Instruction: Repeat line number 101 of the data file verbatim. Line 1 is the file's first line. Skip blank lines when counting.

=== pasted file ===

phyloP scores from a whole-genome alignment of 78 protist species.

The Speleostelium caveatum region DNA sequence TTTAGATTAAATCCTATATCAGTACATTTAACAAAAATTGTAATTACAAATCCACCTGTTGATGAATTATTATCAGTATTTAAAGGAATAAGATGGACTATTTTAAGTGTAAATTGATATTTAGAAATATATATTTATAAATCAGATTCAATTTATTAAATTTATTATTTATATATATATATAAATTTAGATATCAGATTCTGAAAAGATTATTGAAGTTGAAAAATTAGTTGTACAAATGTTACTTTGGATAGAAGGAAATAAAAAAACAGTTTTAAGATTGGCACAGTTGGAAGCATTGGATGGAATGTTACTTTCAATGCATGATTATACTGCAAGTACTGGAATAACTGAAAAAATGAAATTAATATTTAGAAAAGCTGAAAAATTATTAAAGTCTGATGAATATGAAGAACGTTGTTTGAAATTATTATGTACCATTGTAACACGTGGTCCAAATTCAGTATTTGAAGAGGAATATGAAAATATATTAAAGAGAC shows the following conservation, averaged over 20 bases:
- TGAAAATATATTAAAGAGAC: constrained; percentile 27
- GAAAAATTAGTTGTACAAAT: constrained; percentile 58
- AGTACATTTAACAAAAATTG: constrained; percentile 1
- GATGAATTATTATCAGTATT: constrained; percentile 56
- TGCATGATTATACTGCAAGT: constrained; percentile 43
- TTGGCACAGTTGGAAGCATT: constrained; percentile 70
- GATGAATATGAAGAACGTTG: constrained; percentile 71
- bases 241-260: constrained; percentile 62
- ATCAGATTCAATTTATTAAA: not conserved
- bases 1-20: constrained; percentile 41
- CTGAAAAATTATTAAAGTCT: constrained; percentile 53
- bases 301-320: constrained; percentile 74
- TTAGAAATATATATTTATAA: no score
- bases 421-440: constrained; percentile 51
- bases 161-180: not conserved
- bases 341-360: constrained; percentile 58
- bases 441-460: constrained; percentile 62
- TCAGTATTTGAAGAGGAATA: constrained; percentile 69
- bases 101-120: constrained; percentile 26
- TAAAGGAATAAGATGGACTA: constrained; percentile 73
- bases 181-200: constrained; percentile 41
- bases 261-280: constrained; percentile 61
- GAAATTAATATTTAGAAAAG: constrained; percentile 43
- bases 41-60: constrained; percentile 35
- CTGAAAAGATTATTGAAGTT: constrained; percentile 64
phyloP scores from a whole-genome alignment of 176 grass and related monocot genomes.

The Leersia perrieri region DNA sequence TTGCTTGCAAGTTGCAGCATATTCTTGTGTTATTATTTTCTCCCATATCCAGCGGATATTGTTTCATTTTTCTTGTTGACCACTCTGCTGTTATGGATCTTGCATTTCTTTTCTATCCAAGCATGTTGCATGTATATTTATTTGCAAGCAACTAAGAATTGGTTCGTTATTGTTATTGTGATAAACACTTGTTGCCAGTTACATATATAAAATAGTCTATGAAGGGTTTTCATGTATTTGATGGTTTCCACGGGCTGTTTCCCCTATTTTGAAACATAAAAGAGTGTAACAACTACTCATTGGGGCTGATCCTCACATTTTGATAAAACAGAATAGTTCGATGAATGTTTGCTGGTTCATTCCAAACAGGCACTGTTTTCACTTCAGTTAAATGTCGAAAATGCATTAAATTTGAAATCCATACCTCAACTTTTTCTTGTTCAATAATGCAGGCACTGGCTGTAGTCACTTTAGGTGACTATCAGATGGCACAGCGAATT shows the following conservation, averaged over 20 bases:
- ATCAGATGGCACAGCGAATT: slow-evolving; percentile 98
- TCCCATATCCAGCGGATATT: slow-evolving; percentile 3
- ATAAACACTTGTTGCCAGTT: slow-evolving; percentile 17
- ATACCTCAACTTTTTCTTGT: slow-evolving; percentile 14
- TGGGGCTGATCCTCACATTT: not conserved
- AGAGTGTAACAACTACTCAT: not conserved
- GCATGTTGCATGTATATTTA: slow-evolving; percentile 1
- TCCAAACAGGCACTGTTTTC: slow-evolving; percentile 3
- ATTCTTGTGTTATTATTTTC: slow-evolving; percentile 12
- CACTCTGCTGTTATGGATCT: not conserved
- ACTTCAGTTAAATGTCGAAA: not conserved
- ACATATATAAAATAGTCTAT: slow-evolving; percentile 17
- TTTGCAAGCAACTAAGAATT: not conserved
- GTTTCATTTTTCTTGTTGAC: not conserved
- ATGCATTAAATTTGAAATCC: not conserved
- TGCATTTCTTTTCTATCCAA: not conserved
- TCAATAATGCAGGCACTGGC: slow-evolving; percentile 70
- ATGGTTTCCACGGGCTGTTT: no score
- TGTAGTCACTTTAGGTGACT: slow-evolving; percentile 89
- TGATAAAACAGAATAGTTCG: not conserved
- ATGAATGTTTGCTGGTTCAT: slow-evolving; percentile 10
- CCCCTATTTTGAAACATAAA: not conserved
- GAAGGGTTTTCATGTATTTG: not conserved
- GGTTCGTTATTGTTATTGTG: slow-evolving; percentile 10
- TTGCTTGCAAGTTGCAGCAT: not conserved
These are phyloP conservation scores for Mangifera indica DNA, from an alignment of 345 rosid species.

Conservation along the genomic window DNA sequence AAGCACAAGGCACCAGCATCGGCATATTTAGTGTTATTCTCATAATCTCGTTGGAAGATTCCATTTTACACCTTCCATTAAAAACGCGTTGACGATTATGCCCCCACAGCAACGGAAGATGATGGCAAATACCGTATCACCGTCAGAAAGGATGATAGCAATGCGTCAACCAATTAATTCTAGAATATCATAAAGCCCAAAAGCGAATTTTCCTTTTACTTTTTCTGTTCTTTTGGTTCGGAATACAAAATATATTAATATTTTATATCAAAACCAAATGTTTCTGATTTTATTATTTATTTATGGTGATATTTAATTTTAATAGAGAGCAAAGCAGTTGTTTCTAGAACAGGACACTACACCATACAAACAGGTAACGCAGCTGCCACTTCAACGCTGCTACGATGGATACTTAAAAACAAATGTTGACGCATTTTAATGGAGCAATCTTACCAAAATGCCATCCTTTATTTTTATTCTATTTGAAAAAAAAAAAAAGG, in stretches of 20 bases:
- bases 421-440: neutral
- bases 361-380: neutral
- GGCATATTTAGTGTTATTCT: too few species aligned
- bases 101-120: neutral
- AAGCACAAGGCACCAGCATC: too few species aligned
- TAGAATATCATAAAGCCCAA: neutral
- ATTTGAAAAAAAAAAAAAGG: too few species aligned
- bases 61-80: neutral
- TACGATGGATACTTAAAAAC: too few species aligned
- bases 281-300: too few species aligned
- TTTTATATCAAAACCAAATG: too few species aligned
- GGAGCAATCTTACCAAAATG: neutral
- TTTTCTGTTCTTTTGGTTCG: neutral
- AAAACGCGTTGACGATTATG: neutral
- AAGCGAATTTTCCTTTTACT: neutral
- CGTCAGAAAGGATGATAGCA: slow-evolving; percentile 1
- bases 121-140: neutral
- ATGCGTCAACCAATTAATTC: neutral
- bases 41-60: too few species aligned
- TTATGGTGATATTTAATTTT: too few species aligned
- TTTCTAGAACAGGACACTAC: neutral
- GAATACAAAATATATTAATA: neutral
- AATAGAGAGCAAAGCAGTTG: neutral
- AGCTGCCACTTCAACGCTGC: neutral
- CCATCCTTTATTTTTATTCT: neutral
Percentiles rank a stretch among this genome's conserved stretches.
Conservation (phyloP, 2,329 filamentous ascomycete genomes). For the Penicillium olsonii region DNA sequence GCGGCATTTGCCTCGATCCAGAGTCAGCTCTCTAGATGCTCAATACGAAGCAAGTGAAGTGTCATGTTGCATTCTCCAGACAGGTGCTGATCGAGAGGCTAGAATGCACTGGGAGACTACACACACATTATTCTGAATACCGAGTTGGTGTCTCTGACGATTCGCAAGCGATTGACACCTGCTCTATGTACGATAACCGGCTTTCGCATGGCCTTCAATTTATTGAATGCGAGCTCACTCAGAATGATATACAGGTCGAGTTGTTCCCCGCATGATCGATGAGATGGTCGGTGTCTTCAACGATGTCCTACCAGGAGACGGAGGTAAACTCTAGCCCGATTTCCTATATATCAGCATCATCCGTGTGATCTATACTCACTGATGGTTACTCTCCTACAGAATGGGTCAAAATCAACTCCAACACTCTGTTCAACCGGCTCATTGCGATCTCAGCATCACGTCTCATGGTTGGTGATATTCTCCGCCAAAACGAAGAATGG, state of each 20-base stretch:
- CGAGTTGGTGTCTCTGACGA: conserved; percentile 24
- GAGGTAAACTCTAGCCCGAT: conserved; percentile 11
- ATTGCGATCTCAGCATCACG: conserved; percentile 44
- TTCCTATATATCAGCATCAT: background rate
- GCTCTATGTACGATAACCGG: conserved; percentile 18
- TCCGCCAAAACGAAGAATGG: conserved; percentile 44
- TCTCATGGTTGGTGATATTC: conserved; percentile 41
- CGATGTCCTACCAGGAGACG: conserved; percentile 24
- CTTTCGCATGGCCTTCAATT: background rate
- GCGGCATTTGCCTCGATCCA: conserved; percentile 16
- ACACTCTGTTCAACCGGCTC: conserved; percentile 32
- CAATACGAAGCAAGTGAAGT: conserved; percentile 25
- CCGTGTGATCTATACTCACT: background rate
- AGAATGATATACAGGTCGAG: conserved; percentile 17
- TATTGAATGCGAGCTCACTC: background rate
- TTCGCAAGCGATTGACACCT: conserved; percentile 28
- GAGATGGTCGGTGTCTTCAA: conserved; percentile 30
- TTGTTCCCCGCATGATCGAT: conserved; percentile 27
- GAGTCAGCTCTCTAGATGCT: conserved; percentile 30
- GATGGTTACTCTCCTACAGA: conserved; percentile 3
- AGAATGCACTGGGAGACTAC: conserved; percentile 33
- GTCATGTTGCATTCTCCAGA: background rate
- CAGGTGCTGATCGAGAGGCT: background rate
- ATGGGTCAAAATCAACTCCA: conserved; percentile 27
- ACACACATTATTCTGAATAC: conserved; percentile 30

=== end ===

- TTGTTCCCCGCATGATCGAT: conserved; percentile 27